But the “real” issue across Europe has been between maintaining and building the continent, on one side, and destroying its institutions, on the other. Voters looked in different directions to endorse Europe and spread their votes around to different lists. Something similar but far more surreal happened in Britain. And the media are, of course, happy to focus on personalities such as Marine Le Pen or Nigel Farage to construct their hyperreal representations.
The other hyperreal theme (framed as a sporting match) is the one between populism versus whatever isn’t populism, which is usually identified as traditional party politics, as if the parties haven’t always been contaminated by an attenuated form of populism. The news on that front is that one of the most obvious factors of fragmentation and real political forces in France, the yellow vest movement, were nowhere to be seen because they had refused to define themselves politically and were neither populist nor traditionally political. Some of their force may have drifted toward the ecologists, who appear non-traditional and made a spectacular breakthrough.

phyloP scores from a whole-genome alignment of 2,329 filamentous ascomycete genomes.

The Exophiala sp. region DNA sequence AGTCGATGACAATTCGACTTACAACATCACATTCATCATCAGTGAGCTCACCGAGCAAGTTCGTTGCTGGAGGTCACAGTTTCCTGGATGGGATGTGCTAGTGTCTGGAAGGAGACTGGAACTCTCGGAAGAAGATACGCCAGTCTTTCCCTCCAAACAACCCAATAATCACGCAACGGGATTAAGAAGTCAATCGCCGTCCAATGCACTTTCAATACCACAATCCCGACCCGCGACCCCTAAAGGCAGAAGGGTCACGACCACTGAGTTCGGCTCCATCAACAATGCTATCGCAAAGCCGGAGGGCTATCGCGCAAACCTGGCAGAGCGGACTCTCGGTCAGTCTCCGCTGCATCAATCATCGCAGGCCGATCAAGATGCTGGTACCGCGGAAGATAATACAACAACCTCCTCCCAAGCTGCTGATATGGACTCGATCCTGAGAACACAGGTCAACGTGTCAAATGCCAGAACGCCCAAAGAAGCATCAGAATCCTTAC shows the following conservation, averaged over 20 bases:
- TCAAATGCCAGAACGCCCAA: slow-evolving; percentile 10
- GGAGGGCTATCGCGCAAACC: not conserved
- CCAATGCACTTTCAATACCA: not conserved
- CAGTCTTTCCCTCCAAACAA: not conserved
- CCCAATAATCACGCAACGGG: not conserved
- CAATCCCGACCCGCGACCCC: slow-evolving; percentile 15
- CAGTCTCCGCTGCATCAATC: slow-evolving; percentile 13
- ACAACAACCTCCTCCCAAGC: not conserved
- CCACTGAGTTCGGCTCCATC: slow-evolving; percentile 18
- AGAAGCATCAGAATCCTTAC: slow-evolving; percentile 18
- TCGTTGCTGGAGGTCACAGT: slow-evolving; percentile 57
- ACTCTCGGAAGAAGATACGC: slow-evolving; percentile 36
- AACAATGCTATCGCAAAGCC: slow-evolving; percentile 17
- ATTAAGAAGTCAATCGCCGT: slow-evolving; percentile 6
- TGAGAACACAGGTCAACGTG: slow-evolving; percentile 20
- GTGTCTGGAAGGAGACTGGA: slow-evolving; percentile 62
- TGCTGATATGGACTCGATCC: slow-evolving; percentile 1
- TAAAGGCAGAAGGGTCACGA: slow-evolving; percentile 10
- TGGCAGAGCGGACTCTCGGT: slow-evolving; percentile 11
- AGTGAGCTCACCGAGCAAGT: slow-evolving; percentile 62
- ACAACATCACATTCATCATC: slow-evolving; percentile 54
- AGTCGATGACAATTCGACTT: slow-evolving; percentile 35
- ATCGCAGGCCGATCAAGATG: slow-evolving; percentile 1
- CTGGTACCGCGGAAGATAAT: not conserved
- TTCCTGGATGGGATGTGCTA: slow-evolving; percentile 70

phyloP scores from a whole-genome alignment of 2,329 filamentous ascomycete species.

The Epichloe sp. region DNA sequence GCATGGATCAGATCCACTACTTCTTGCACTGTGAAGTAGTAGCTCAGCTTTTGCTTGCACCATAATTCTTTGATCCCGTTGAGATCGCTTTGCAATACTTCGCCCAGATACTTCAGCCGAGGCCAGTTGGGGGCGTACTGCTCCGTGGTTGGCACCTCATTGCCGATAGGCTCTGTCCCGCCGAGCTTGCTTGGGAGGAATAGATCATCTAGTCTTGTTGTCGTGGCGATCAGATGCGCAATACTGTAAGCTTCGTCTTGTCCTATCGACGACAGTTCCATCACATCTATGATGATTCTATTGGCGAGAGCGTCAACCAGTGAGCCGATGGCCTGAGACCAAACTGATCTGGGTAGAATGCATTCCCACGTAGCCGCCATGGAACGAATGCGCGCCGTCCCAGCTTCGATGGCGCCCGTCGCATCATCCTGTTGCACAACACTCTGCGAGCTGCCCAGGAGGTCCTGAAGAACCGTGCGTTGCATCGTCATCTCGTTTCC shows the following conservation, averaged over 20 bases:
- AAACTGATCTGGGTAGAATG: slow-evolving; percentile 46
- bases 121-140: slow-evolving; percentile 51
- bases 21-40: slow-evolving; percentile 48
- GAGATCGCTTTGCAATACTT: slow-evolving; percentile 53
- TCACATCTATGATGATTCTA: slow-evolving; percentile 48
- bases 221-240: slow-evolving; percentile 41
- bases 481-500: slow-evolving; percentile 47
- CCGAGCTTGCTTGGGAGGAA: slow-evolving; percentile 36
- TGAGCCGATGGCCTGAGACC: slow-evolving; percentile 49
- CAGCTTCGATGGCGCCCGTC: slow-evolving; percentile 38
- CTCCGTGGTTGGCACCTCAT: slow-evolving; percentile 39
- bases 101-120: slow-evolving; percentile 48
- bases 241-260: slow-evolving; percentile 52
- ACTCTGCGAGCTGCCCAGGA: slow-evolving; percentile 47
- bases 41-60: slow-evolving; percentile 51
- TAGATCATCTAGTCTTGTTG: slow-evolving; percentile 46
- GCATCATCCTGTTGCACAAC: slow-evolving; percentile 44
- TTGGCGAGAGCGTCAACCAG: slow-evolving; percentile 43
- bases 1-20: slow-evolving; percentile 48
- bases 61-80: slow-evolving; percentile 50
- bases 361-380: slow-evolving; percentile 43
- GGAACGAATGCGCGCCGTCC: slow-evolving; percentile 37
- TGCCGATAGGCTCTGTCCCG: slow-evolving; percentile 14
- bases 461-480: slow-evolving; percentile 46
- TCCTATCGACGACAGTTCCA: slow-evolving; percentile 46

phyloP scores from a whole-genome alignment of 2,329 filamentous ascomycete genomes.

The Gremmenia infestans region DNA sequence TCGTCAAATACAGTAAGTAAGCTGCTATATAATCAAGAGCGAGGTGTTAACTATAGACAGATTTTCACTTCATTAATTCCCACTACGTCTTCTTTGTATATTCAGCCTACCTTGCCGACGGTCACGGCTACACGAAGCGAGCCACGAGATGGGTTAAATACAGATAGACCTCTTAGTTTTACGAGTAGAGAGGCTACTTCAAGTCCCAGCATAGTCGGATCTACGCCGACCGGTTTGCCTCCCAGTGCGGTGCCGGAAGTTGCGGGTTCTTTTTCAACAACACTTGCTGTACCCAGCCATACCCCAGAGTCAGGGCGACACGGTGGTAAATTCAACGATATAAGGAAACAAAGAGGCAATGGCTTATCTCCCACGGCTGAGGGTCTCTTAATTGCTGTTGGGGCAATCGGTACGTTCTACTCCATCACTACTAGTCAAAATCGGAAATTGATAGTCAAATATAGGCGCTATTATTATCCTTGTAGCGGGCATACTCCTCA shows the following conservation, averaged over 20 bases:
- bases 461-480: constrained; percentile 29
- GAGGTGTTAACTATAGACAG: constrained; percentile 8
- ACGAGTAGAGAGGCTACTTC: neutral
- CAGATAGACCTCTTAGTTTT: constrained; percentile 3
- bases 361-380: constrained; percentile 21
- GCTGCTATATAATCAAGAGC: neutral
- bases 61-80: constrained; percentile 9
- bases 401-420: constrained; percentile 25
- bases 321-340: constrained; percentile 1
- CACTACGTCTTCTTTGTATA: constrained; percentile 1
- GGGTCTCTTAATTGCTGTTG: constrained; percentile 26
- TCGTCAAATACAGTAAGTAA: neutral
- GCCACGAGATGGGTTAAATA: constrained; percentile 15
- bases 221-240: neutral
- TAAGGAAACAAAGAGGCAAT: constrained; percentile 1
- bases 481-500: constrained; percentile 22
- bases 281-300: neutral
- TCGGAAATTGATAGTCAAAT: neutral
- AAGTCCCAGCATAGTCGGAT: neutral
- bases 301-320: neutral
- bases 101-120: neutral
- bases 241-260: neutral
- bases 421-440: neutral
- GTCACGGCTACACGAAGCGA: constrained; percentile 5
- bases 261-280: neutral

A potentially destructive centrifugal principle has always lurked at the heart of democratic consumer societies since people feel unbound by the choices of others in their pursuit of possessing whatever they can afford. Parties have traditionally played a counterbalancing role to attenuate the destructive cultural effects. They create a sense of a logic of history that justifies the programs and platforms they propose.